Apostasy means the abandonment of a belief or principle. In a religious context, it generally means abandoning one’s faith.
Today, The Times carries a report about a British woman who converted to Christianity, from Islam, who is receiving police protection because of death threats received from members of her family. She is reported as saying:
“I know the Koran says that anyone who goes away from Islam should be killed as an apostate so in some ways my family are following the Koran. They are following Islam to the word. But I do not think every Muslim would actually act on that,” she said.
“…apostasy and treason were near identical terms in seventh-century Arabia. However the relationship betwen the two has endured in Islam, so that even today there are some Muslims who continue to make the unsubstantiated and un-Quranic assertion that the two sins — apostasy and treason —deserve the same punishment: death.” (page 119, emphasis added)
There is a quotation from the Koran itself, often used to bolster this message, from Sura 2,256 which, in three different translations, seems unequivocal that there should be no compulsion in religion:
“YUSUFALI: Let there be no compulsion in religion: Truth stands out clear from Error: whoever rejects evil and believes in Allah hath grasped the most trustworthy hand-hold, that never breaks. And Allah heareth and knoweth all things.
PICKTHAL: There is no compulsion in religion. The right direction is henceforth distinct from error. And he who rejecteth false deities and believeth in Allah hath grasped a firm handhold which will never break. Allah is Hearer, Knower.
SHAKIR: There is no compulsion in religion; truly the right way has become clearly distinct from error; therefore, whoever disbelieves in the Shaitan and believes in Allah he indeed has laid hold on the firmest handle, which shall not break off, and Allah is Hearing, Knowing.”
In my own copy of an edition of Rodwell’s translation of the Koran, this verse reads:
“Let there be no compulsion in religion. Now is the right way distinct from error. Whoever shall deny Thagout and believe in God – he will have taken hold of a strong handle that shall not be broken: and God is He who Heareth, Knoweth.” (page 27)
So four different translations give much the same message, suggesting the Koran does indeed suggest that “there shall be no compulsion in religion”. But this does not prove that the Koran does not prescribe death as a punishment for apostasy, it merely proves that one of its many verses would contradict any such prescription.
“YUSUFALI: They but wish that ye should reject Faith, as they do, and thus be on the same footing (as they): But take not friends from their ranks until they flee in the way of Allah (From what is forbidden). But if they turn renegades, seize them and slay them wherever ye find them; and (in any case) take no friends or helpers from their ranks;-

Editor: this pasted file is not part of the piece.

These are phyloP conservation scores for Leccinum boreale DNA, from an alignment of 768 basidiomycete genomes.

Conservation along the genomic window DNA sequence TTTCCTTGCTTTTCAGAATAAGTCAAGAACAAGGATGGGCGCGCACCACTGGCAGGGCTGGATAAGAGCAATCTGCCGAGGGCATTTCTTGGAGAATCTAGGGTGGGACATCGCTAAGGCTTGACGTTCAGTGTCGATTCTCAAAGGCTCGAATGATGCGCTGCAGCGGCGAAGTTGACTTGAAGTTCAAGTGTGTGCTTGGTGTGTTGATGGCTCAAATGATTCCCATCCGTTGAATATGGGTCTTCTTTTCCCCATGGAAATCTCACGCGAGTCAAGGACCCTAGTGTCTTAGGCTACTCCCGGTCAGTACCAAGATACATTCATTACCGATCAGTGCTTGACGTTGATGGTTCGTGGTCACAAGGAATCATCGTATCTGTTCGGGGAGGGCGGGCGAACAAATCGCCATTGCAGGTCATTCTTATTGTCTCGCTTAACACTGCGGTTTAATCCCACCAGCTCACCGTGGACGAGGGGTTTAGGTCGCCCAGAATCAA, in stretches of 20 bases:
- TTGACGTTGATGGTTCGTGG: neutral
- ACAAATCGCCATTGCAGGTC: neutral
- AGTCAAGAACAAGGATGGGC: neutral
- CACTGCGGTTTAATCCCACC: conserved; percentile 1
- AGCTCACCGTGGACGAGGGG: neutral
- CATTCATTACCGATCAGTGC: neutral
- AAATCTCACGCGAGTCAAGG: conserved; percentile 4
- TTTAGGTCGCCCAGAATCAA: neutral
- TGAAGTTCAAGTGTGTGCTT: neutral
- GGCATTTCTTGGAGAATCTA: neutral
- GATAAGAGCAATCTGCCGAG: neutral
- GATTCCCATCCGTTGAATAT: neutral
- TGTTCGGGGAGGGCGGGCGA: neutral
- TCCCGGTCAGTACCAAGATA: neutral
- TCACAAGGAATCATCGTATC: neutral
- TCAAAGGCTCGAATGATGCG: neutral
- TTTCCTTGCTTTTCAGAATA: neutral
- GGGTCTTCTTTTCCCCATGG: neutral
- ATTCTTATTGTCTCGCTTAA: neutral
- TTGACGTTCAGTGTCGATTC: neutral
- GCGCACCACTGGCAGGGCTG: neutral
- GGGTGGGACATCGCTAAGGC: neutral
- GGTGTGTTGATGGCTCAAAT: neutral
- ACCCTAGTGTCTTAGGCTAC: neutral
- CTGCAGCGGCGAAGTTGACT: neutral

PICKTHAL: They long that ye should disbelieve even as they disbelieve, that ye may be upon a level (with them). So choose not friends from them till they forsake their homes in the way of Allah; if they turn back (to enmity) then take them and kill them wherever ye find them, and choose no friend nor helper from among them,
SHAKIR: They desire that you should disbelieve as they have disbelieved, so that you might be (all) alike; therefore take not from among them friends until they fly (their homes) in Allah’s way; but if they turn back, then seize them and kill them wherever you find them, and take not from among them a friend or a helper.” (emphasis added)
And from my copy of Rodwell, page 58 (as Sura 4,91, presumably due to differences in the translations):
“They desire that you should be infidels as they are infidels, and that ye should be alike. Take therefore none of them for friends, till they have fled their homes for the cause of God. If they turn back, then seize them, and slay them wherever ye find them; but take none of them as friends or helpers.” (emphasis added)
Here it seems to me that one can interpret these passages to mean that apostates should be killed, and some of the four translations above suggest that more strongly than others. However one of the translations hints that “turning back” involves enmity from the apostates (as opposed to mere disbelief), suggesting that it may be possible to interpret this passage somewhat differently.
Nevertheless there seems to be scope for somone applying a literal interpretation of the Koran to conclude, from Sura 4,89, that apostates should be killed, despite Sura 2,256.
However, I suspect the belief that apostates should be killed most likely stems from the Hadith (the traditional writings about the life of Mohammed and what he said that Muslims draw on in addition to the Koran), rather than the Koran per se. The Hadith have quotations from Mohammed that clearly state that the punishment for apostasy is death, (such as this one and this one). The Koran is ambiguous (albeit clear that Allah has a dim view of apostates), but the Hadith are not.